44% of women drivers are routinely providing care for children.
2023 Lyft Economic Impact Report
Additionally, the vast majority — 98% — of female drivers on the Lyft platform feel that app-based work provides them with the freedom and flexibility to work around other commitments and constraints.
Lyft’s president, Kristin Sverchek, a mother of three herself, is no stranger to the constraints of caregiving. “It demands time of you at all hours of the day, at irregular times,” she says. “And so, driving with Lyft is a really great complement for women who either have professions where they’re not working full-time or who are staying at home most of the time. The beauty of being a driver on the Lyft app is that you can log on or off whenever you want to.”
Today, Lyft is launching Women+ Connect, a new feature that gives women and nonbinary drivers the option to turn on a preference that will prioritize matches with women and nonbinary riders. “We heard so many drivers asking for this — just a constant drumbeat of feedback that if they had a way to be matched with more women riders, they would feel more comfortable driving, particularly at night,” Sverchek says. “This was about the comfort of being able to go out there and get on the road at the times that are most convenient for women and nonbinary drivers. We believe that this could unlock economic earnings opportunities.”
For Lyft, empowering women and nonbinary drivers is a “virtuous cycle,” Sverchek says. “Our surveys show that women make up nearly half of Lyft riders. If you opt in to Women+ Connect because you feel more comfortable riding with another woman or nonbinary person, then you’re likely to take more rides. And then Women+ Connect drivers are likely to give more rides.”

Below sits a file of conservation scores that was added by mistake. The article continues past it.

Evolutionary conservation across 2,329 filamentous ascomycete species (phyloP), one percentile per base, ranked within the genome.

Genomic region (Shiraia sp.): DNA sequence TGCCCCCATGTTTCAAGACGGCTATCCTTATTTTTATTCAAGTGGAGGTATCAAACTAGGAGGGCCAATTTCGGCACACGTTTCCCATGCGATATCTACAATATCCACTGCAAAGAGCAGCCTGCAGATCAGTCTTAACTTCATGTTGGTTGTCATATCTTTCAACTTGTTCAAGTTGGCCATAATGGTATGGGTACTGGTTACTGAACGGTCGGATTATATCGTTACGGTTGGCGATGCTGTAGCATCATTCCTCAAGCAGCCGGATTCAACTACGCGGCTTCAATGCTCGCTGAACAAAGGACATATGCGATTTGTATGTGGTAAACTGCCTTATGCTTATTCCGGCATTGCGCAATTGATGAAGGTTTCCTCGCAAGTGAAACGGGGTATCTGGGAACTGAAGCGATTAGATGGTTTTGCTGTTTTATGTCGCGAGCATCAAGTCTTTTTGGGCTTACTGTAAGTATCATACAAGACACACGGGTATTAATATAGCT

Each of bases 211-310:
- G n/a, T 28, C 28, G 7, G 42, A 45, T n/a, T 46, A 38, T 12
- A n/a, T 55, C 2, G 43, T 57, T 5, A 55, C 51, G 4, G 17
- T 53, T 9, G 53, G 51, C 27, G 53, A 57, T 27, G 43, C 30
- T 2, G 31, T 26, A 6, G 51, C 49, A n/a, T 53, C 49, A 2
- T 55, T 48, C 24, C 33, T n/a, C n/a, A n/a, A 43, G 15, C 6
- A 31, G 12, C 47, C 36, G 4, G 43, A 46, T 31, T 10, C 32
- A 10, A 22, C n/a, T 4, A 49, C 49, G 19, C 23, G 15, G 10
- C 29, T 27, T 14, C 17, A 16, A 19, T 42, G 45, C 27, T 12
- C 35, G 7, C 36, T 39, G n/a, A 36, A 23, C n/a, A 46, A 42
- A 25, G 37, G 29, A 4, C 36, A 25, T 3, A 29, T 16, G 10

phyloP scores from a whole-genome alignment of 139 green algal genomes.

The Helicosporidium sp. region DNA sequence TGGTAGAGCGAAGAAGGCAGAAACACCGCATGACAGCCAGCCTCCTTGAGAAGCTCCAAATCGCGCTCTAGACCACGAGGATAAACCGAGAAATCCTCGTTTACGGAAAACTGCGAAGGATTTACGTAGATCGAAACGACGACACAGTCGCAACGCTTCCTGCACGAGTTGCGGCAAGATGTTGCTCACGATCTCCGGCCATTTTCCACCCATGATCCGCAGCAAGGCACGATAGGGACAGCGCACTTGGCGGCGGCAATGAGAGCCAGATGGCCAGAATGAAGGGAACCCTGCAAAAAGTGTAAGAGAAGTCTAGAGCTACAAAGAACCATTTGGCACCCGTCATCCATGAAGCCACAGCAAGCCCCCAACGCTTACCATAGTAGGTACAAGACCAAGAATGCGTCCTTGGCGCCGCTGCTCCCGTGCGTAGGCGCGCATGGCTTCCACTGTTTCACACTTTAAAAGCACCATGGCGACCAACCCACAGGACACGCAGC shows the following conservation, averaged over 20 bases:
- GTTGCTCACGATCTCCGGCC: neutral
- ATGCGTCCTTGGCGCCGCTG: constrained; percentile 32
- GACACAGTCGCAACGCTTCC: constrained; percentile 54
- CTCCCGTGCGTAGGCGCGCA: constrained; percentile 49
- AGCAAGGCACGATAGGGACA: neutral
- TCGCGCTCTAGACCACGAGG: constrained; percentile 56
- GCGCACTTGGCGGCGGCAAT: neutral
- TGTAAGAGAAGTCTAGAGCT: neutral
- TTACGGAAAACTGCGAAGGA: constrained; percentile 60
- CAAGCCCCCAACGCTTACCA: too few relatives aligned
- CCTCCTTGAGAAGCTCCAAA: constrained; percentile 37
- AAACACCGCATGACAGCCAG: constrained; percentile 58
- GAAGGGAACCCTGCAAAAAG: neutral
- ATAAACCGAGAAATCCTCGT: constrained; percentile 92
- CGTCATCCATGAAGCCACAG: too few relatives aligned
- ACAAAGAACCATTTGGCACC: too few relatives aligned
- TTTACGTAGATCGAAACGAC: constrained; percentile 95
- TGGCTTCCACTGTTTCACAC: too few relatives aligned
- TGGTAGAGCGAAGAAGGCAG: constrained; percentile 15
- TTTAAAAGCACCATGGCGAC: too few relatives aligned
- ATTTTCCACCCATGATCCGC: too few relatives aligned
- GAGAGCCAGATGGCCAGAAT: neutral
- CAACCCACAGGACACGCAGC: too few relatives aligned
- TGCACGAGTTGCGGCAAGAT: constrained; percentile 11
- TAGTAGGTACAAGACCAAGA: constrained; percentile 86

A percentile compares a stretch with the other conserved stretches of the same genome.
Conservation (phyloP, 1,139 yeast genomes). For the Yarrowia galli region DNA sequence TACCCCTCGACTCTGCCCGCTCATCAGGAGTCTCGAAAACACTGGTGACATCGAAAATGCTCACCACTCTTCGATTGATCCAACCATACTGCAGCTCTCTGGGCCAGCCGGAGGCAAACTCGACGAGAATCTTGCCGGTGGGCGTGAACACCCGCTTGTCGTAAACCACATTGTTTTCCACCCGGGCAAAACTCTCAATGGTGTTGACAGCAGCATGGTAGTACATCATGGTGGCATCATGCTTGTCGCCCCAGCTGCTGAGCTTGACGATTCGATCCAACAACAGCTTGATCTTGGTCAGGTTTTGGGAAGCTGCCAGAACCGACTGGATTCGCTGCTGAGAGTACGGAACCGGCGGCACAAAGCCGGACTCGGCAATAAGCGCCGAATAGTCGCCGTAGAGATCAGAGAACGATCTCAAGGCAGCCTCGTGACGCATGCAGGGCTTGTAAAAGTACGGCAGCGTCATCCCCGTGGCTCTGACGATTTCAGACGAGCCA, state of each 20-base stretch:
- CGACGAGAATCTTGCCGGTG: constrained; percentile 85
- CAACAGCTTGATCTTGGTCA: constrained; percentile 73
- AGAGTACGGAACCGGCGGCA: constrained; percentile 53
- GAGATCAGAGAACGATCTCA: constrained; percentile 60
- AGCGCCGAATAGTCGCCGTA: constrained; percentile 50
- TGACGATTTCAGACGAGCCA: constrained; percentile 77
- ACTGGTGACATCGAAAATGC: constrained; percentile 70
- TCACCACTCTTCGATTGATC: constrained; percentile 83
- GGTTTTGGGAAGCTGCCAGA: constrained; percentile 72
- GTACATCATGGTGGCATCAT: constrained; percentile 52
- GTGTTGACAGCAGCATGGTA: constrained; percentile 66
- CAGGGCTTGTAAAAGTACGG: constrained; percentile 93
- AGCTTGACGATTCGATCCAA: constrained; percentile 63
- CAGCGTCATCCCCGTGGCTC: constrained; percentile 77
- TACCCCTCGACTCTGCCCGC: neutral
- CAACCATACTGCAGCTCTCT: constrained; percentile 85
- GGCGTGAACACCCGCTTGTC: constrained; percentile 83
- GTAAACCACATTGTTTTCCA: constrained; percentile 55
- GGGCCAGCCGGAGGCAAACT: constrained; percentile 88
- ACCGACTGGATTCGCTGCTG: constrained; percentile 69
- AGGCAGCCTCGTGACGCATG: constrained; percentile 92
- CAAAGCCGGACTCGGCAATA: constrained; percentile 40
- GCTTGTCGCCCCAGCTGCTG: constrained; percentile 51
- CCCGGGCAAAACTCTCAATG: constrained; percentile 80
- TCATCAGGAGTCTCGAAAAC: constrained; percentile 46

Beyond caregiving, rideshare also helps women drivers earn extra money to meet short-term needs and save for the long term. In fact, 57% of women drivers on the Lyft platform say they drive to provide supplemental income to their household, and 90% say app-based work allows them to earn money while pursuing something else, like starting a small business.
Stephanie Aleman started driving with Lyft in early 2020 to make some extra money for a vacation she was planning to Japan. But then the pandemic hit, flights shut down, and with her plans to travel canceled, she found herself with extra savings. “A friend and I would both work in the medical field, and we decided we wanted to get into body sculpting,” she recalls. “I opened a medical spa using the same funds I had saved up and was still accumulating because I was still driving with Lyft.”
Now, three years later, Aleman has ten employees. She says she wouldn’t have had the extra income to open the medical spa without Lyft. “I was already working in the medical field, but it wasn’t enough,” Aleman says.
For LaShonda Thompson, Lyft was a lifeline when she needed to take care of her parents three years ago — and she still turns to it today to make supplemental income. “I still drive with Lyft — I call it ‘my money,’ ” she says. “Whether it’s to get my nails done or for an unexpected expense, it’s my money to do whatever I want.”